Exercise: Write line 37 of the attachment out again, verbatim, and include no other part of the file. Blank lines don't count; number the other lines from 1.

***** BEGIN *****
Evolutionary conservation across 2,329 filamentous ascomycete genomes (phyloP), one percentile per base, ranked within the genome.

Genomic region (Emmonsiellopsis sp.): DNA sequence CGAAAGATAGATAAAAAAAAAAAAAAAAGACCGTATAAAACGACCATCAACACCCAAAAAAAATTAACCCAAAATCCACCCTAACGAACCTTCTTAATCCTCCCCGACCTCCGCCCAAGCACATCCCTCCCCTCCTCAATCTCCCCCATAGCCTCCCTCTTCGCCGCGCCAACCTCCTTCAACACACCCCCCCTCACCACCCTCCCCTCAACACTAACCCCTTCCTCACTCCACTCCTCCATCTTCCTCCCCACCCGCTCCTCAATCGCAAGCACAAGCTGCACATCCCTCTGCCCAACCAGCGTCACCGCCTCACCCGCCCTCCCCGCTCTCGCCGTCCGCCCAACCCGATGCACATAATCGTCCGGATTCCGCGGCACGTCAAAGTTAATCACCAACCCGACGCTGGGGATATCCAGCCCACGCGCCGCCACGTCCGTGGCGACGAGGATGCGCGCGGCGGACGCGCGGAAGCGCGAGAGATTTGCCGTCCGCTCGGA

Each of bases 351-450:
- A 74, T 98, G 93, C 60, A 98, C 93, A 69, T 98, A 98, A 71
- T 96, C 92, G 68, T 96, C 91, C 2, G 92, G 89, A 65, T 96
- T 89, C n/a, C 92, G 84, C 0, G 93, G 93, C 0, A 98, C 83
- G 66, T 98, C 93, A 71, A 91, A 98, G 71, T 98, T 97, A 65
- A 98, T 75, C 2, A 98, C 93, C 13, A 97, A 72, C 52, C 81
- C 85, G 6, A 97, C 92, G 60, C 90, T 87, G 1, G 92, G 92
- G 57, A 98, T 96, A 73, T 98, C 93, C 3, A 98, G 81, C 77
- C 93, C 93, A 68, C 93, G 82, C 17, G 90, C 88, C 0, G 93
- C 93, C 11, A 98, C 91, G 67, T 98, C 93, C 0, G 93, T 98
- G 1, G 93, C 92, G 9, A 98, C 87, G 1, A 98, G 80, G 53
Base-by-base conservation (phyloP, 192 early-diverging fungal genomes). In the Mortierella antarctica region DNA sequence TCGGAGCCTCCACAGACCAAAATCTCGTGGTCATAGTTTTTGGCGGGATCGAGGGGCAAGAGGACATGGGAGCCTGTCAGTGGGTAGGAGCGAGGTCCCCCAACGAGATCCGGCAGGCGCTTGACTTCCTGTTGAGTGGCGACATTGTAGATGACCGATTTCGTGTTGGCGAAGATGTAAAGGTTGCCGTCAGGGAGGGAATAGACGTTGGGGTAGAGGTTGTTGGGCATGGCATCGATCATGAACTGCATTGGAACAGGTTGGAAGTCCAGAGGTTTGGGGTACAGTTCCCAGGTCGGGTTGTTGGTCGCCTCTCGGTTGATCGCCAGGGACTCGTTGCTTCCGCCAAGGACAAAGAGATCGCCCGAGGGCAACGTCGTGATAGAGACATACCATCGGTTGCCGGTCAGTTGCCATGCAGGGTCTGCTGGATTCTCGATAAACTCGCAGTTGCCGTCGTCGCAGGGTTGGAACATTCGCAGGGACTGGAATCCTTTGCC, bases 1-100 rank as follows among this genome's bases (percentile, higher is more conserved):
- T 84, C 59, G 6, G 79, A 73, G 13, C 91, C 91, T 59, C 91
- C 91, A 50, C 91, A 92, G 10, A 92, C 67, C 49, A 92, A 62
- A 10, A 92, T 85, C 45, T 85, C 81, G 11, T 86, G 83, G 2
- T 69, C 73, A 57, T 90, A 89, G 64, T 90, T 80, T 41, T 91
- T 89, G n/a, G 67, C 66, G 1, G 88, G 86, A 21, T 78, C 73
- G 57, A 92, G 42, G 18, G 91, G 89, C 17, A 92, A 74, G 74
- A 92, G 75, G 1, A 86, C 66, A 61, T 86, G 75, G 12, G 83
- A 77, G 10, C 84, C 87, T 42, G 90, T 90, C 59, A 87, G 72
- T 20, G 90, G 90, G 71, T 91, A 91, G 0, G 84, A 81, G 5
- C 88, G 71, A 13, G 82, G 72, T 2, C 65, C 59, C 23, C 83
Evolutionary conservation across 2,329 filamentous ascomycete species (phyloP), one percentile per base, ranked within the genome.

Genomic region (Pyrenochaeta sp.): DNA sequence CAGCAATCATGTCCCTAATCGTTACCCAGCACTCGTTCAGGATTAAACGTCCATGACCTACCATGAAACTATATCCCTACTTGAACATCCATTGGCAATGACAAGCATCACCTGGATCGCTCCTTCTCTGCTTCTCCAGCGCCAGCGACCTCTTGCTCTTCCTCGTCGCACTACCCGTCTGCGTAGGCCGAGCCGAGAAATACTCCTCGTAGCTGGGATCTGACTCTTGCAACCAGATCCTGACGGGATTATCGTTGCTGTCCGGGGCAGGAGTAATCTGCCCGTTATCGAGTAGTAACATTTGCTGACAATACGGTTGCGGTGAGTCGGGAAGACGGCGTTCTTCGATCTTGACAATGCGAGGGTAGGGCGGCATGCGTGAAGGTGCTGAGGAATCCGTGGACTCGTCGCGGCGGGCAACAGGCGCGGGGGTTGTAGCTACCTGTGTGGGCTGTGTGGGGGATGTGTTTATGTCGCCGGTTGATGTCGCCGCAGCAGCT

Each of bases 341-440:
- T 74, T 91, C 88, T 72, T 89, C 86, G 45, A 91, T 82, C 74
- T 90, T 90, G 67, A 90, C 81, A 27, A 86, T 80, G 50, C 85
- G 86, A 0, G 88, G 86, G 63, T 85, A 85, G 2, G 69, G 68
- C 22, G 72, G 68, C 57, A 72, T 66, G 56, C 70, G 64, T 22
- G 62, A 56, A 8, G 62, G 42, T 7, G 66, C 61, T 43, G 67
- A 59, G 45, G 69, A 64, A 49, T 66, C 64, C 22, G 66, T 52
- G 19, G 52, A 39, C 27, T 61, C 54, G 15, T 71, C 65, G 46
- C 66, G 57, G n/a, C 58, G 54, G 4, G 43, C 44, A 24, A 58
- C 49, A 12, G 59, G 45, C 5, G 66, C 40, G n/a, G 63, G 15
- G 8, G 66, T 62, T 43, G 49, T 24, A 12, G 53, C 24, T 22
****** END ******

- G 8, G 66, T 62, T 43, G 49, T 24, A 12, G 53, C 24, T 22